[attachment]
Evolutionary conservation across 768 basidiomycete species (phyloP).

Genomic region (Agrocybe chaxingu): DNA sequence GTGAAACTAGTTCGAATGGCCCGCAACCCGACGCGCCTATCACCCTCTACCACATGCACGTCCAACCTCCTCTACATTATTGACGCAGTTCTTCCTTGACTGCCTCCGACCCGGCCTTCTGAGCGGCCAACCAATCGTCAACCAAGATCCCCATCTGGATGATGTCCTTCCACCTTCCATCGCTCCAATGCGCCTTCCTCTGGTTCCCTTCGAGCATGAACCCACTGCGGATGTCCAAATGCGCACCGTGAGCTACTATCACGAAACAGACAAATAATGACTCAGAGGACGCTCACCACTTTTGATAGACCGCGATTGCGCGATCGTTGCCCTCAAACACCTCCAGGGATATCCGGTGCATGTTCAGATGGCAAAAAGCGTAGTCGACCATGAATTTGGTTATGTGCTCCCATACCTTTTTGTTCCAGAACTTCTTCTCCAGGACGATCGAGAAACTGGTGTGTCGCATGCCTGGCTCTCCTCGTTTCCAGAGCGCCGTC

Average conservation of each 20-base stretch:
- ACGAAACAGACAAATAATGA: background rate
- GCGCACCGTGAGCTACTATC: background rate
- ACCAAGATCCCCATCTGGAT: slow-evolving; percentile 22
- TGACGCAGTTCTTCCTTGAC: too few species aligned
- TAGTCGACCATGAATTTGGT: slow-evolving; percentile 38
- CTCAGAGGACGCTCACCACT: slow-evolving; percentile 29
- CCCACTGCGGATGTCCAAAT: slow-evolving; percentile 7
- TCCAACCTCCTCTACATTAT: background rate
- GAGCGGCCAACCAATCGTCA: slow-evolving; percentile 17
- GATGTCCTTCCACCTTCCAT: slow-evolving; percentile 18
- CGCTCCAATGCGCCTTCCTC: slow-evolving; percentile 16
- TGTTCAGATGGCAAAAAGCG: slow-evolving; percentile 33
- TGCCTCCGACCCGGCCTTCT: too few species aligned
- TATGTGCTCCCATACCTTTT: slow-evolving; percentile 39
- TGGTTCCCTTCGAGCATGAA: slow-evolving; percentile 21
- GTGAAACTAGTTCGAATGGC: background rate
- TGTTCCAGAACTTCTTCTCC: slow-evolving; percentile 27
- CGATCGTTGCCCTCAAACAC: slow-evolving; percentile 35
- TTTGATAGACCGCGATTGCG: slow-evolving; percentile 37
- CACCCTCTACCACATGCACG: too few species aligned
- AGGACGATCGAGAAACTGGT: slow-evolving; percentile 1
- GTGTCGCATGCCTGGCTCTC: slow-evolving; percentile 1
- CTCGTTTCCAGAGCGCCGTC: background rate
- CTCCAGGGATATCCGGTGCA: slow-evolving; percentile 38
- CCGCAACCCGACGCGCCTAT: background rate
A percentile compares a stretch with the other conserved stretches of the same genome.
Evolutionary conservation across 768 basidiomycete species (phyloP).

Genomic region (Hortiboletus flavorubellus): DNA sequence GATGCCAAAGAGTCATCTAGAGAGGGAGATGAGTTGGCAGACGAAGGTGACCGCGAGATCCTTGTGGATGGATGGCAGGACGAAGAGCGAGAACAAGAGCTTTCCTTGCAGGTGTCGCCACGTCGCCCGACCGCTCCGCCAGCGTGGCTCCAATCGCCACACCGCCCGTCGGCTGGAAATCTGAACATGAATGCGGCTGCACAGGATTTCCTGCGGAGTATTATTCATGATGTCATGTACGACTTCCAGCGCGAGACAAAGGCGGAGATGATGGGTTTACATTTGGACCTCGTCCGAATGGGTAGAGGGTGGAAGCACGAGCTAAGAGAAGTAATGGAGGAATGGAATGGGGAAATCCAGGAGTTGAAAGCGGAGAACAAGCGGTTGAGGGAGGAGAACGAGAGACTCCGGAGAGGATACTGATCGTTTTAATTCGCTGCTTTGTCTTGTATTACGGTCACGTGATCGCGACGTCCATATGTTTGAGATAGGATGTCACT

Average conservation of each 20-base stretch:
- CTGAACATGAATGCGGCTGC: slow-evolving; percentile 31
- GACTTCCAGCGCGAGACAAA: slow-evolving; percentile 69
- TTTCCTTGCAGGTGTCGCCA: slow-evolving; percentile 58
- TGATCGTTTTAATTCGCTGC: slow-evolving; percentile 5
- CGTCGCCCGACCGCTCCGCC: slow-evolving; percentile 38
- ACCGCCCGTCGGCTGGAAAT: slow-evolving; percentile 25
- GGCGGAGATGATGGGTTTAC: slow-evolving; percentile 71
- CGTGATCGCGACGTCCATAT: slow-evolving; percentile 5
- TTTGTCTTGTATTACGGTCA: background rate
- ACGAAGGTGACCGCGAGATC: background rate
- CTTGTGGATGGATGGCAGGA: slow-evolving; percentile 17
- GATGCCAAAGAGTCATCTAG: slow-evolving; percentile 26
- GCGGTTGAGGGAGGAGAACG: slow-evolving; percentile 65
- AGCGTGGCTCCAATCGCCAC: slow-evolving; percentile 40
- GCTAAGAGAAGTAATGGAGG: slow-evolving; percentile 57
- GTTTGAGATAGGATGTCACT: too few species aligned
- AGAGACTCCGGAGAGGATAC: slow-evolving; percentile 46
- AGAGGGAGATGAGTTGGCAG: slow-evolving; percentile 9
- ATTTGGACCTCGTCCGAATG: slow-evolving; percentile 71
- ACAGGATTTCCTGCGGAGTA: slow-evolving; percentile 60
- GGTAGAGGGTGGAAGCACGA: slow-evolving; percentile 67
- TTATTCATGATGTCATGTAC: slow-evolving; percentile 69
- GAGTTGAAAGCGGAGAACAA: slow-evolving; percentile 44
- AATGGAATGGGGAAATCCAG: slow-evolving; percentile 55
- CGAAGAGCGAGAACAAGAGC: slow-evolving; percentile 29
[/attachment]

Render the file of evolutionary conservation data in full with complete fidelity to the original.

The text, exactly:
Evolutionary conservation across 768 basidiomycete species (phyloP).

Genomic region (Agrocybe chaxingu): DNA sequence GTGAAACTAGTTCGAATGGCCCGCAACCCGACGCGCCTATCACCCTCTACCACATGCACGTCCAACCTCCTCTACATTATTGACGCAGTTCTTCCTTGACTGCCTCCGACCCGGCCTTCTGAGCGGCCAACCAATCGTCAACCAAGATCCCCATCTGGATGATGTCCTTCCACCTTCCATCGCTCCAATGCGCCTTCCTCTGGTTCCCTTCGAGCATGAACCCACTGCGGATGTCCAAATGCGCACCGTGAGCTACTATCACGAAACAGACAAATAATGACTCAGAGGACGCTCACCACTTTTGATAGACCGCGATTGCGCGATCGTTGCCCTCAAACACCTCCAGGGATATCCGGTGCATGTTCAGATGGCAAAAAGCGTAGTCGACCATGAATTTGGTTATGTGCTCCCATACCTTTTTGTTCCAGAACTTCTTCTCCAGGACGATCGAGAAACTGGTGTGTCGCATGCCTGGCTCTCCTCGTTTCCAGAGCGCCGTC

Average conservation of each 20-base stretch:
- ACGAAACAGACAAATAATGA: background rate
- GCGCACCGTGAGCTACTATC: background rate
- ACCAAGATCCCCATCTGGAT: slow-evolving; percentile 22
- TGACGCAGTTCTTCCTTGAC: too few species aligned
- TAGTCGACCATGAATTTGGT: slow-evolving; percentile 38
- CTCAGAGGACGCTCACCACT: slow-evolving; percentile 29
- CCCACTGCGGATGTCCAAAT: slow-evolving; percentile 7
- TCCAACCTCCTCTACATTAT: background rate
- GAGCGGCCAACCAATCGTCA: slow-evolving; percentile 17
- GATGTCCTTCCACCTTCCAT: slow-evolving; percentile 18
- CGCTCCAATGCGCCTTCCTC: slow-evolving; percentile 16
- TGTTCAGATGGCAAAAAGCG: slow-evolving; percentile 33
- TGCCTCCGACCCGGCCTTCT: too few species aligned
- TATGTGCTCCCATACCTTTT: slow-evolving; percentile 39
- TGGTTCCCTTCGAGCATGAA: slow-evolving; percentile 21
- GTGAAACTAGTTCGAATGGC: background rate
- TGTTCCAGAACTTCTTCTCC: slow-evolving; percentile 27
- CGATCGTTGCCCTCAAACAC: slow-evolving; percentile 35
- TTTGATAGACCGCGATTGCG: slow-evolving; percentile 37
- CACCCTCTACCACATGCACG: too few species aligned
- AGGACGATCGAGAAACTGGT: slow-evolving; percentile 1
- GTGTCGCATGCCTGGCTCTC: slow-evolving; percentile 1
- CTCGTTTCCAGAGCGCCGTC: background rate
- CTCCAGGGATATCCGGTGCA: slow-evolving; percentile 38
- CCGCAACCCGACGCGCCTAT: background rate
A percentile compares a stretch with the other conserved stretches of the same genome.
Evolutionary conservation across 768 basidiomycete species (phyloP).

Genomic region (Hortiboletus flavorubellus): DNA sequence GATGCCAAAGAGTCATCTAGAGAGGGAGATGAGTTGGCAGACGAAGGTGACCGCGAGATCCTTGTGGATGGATGGCAGGACGAAGAGCGAGAACAAGAGCTTTCCTTGCAGGTGTCGCCACGTCGCCCGACCGCTCCGCCAGCGTGGCTCCAATCGCCACACCGCCCGTCGGCTGGAAATCTGAACATGAATGCGGCTGCACAGGATTTCCTGCGGAGTATTATTCATGATGTCATGTACGACTTCCAGCGCGAGACAAAGGCGGAGATGATGGGTTTACATTTGGACCTCGTCCGAATGGGTAGAGGGTGGAAGCACGAGCTAAGAGAAGTAATGGAGGAATGGAATGGGGAAATCCAGGAGTTGAAAGCGGAGAACAAGCGGTTGAGGGAGGAGAACGAGAGACTCCGGAGAGGATACTGATCGTTTTAATTCGCTGCTTTGTCTTGTATTACGGTCACGTGATCGCGACGTCCATATGTTTGAGATAGGATGTCACT

Average conservation of each 20-base stretch:
- CTGAACATGAATGCGGCTGC: slow-evolving; percentile 31
- GACTTCCAGCGCGAGACAAA: slow-evolving; percentile 69
- TTTCCTTGCAGGTGTCGCCA: slow-evolving; percentile 58
- TGATCGTTTTAATTCGCTGC: slow-evolving; percentile 5
- CGTCGCCCGACCGCTCCGCC: slow-evolving; percentile 38
- ACCGCCCGTCGGCTGGAAAT: slow-evolving; percentile 25
- GGCGGAGATGATGGGTTTAC: slow-evolving; percentile 71
- CGTGATCGCGACGTCCATAT: slow-evolving; percentile 5
- TTTGTCTTGTATTACGGTCA: background rate
- ACGAAGGTGACCGCGAGATC: background rate
- CTTGTGGATGGATGGCAGGA: slow-evolving; percentile 17
- GATGCCAAAGAGTCATCTAG: slow-evolving; percentile 26
- GCGGTTGAGGGAGGAGAACG: slow-evolving; percentile 65
- AGCGTGGCTCCAATCGCCAC: slow-evolving; percentile 40
- GCTAAGAGAAGTAATGGAGG: slow-evolving; percentile 57
- GTTTGAGATAGGATGTCACT: too few species aligned
- AGAGACTCCGGAGAGGATAC: slow-evolving; percentile 46
- AGAGGGAGATGAGTTGGCAG: slow-evolving; percentile 9
- ATTTGGACCTCGTCCGAATG: slow-evolving; percentile 71
- ACAGGATTTCCTGCGGAGTA: slow-evolving; percentile 60
- GGTAGAGGGTGGAAGCACGA: slow-evolving; percentile 67
- TTATTCATGATGTCATGTAC: slow-evolving; percentile 69
- GAGTTGAAAGCGGAGAACAA: slow-evolving; percentile 44
- AATGGAATGGGGAAATCCAG: slow-evolving; percentile 55
- CGAAGAGCGAGAACAAGAGC: slow-evolving; percentile 29